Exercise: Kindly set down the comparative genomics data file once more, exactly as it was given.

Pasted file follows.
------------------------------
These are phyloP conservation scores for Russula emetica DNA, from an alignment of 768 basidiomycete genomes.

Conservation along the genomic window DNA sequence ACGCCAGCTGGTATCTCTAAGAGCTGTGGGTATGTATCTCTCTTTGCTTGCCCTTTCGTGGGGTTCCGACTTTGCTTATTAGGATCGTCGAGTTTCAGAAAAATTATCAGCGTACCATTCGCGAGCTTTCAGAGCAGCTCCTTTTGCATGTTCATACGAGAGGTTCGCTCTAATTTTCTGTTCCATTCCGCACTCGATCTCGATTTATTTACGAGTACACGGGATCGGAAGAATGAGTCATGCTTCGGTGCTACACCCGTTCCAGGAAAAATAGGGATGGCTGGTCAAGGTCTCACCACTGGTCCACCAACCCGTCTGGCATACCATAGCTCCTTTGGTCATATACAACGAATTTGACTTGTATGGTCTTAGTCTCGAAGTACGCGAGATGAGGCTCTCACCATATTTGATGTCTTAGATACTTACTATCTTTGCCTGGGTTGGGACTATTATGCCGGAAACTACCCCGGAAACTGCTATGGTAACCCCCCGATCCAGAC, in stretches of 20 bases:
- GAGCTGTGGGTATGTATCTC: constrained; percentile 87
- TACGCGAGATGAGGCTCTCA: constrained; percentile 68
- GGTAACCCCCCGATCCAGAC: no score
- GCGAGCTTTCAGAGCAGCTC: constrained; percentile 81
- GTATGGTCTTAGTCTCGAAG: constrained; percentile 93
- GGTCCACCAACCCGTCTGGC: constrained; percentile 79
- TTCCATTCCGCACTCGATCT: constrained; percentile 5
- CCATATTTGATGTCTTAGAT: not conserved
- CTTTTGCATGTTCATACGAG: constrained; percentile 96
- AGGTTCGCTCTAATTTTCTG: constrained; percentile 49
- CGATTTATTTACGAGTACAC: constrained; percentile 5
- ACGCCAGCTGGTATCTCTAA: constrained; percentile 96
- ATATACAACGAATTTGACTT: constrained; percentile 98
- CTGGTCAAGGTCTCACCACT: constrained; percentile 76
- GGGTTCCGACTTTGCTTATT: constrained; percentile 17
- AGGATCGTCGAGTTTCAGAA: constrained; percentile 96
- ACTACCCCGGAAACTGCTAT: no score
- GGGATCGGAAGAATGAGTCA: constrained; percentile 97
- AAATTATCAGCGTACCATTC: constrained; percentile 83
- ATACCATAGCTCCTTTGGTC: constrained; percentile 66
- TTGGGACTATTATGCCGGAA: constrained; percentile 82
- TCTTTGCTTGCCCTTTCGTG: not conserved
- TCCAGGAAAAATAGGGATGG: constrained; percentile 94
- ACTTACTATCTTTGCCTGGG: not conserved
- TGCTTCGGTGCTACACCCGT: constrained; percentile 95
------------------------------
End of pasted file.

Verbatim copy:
These are phyloP conservation scores for Russula emetica DNA, from an alignment of 768 basidiomycete genomes.

Conservation along the genomic window DNA sequence ACGCCAGCTGGTATCTCTAAGAGCTGTGGGTATGTATCTCTCTTTGCTTGCCCTTTCGTGGGGTTCCGACTTTGCTTATTAGGATCGTCGAGTTTCAGAAAAATTATCAGCGTACCATTCGCGAGCTTTCAGAGCAGCTCCTTTTGCATGTTCATACGAGAGGTTCGCTCTAATTTTCTGTTCCATTCCGCACTCGATCTCGATTTATTTACGAGTACACGGGATCGGAAGAATGAGTCATGCTTCGGTGCTACACCCGTTCCAGGAAAAATAGGGATGGCTGGTCAAGGTCTCACCACTGGTCCACCAACCCGTCTGGCATACCATAGCTCCTTTGGTCATATACAACGAATTTGACTTGTATGGTCTTAGTCTCGAAGTACGCGAGATGAGGCTCTCACCATATTTGATGTCTTAGATACTTACTATCTTTGCCTGGGTTGGGACTATTATGCCGGAAACTACCCCGGAAACTGCTATGGTAACCCCCCGATCCAGAC, in stretches of 20 bases:
- GAGCTGTGGGTATGTATCTC: constrained; percentile 87
- TACGCGAGATGAGGCTCTCA: constrained; percentile 68
- GGTAACCCCCCGATCCAGAC: no score
- GCGAGCTTTCAGAGCAGCTC: constrained; percentile 81
- GTATGGTCTTAGTCTCGAAG: constrained; percentile 93
- GGTCCACCAACCCGTCTGGC: constrained; percentile 79
- TTCCATTCCGCACTCGATCT: constrained; percentile 5
- CCATATTTGATGTCTTAGAT: not conserved
- CTTTTGCATGTTCATACGAG: constrained; percentile 96
- AGGTTCGCTCTAATTTTCTG: constrained; percentile 49
- CGATTTATTTACGAGTACAC: constrained; percentile 5
- ACGCCAGCTGGTATCTCTAA: constrained; percentile 96
- ATATACAACGAATTTGACTT: constrained; percentile 98
- CTGGTCAAGGTCTCACCACT: constrained; percentile 76
- GGGTTCCGACTTTGCTTATT: constrained; percentile 17
- AGGATCGTCGAGTTTCAGAA: constrained; percentile 96
- ACTACCCCGGAAACTGCTAT: no score
- GGGATCGGAAGAATGAGTCA: constrained; percentile 97
- AAATTATCAGCGTACCATTC: constrained; percentile 83
- ATACCATAGCTCCTTTGGTC: constrained; percentile 66
- TTGGGACTATTATGCCGGAA: constrained; percentile 82
- TCTTTGCTTGCCCTTTCGTG: not conserved
- TCCAGGAAAAATAGGGATGG: constrained; percentile 94
- ACTTACTATCTTTGCCTGGG: not conserved
- TGCTTCGGTGCTACACCCGT: constrained; percentile 95